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This article was published 24/1/2014 (882 days ago), so information in it may no longer be current.
If many hands make light work then artist Rebecca Belmore figures she’ll need thousands of people to help her roll clay beads for a massive art installation the Canadian Museum for Human Rights has commissioned.
The first chance to roll some Red River gumbo in your hand is Saturday, at Belmore’s new storefront studio, set up in some space at Neechi Commons at 895 Main Street. The "Trace" studio space was equipped this morning with a working sink for the project.
As part of the artist’s concept, the public is being asked to pitch in, and help create thousands of hand-rolled clay "beads" during workshops over the coming months. The workshops are designed to include children, families and people from all walks of life in the city and in addition to the Neechi-based studio, other locations will be announced over the coming months. In February and March, for instance, Belmore’s workshops will be held at schools, community centres and public spaces around Winnipeg.
The finished product will be a mammoth ceramic blanket to hang in the aboriginal gallery at the Human Rights Museum. The installation is more than massive; it will cover an enormous 74 square metre wall in the Indigenous Perspectives galley once the museum opens this September. And it will be heavy: think Ford 150 pick-up truck heavy.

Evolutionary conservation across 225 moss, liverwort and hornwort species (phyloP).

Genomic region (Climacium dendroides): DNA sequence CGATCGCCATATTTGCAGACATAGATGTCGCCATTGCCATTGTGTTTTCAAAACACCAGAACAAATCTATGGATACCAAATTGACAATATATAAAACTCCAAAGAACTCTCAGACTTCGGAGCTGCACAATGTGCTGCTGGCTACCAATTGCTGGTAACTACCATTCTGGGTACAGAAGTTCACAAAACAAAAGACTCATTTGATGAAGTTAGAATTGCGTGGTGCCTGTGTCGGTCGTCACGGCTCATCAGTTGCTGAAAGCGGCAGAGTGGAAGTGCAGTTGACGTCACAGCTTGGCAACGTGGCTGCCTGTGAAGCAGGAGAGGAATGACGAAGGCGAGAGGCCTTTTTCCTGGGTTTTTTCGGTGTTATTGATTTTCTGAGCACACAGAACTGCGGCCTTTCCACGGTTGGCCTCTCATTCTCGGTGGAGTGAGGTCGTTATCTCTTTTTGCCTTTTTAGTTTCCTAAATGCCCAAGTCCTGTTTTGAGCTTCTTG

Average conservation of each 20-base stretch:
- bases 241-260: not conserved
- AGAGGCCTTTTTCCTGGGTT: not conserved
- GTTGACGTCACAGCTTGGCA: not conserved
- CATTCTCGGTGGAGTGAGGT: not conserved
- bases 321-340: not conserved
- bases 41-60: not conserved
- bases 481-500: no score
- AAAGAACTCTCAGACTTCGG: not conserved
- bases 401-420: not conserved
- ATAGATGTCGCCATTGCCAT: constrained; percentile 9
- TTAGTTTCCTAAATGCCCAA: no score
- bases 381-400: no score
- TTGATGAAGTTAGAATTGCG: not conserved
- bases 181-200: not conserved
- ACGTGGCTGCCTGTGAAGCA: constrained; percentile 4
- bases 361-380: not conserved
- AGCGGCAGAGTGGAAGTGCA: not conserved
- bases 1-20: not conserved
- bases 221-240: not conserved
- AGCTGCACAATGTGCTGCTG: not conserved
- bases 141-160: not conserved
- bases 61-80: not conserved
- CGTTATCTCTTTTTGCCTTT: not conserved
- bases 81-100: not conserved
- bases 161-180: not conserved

"Art is a powerful medium for relaying human rights messages and Belmore’s work is both powerful and important, not only within Canada but around the world," Museum CEO Stuart Murray told a press conference to launch the art project today at Neechi Commons.
Belmore, who moved to Winnipeg last year from Vancouver before she landed the commission is a recipient of art awards from around the world and is considered one of Canada’s preeminent artists. She’s Anishinabe from Northwestern Ontario,
In Canada she was the recipient of the 2013 Governor General’s Award in Visual and Media Arts.
She’s calling the art installation "Trace."
"The use of clay, the earth itself imbues the artwork with a sense of timelessness," Belmore said in a statement to announce the project "The gesture of forming these beards is reminder of how precious and universal the bond is between humans and the earth. The human trace, the hands of generations past and those to come is an inherent part of this artwork. Everyone who was involved ‘owns’ a piece of it. Each bead is an individual’s contribution to this piece."
The ceramic blanket is curated by Lee-Ann Martin, one of Canada’s best known curators of aboriginal art, who’s through her work has contributed to places like the Canadian Museum of Civilization in Gatineau Quebec. She was among six curators the museum approached for the commission that Belmore landed.
The first workshop, at Neechi Commons on Main Street, runs from 10 a.m. to 4 p.m. Saturday.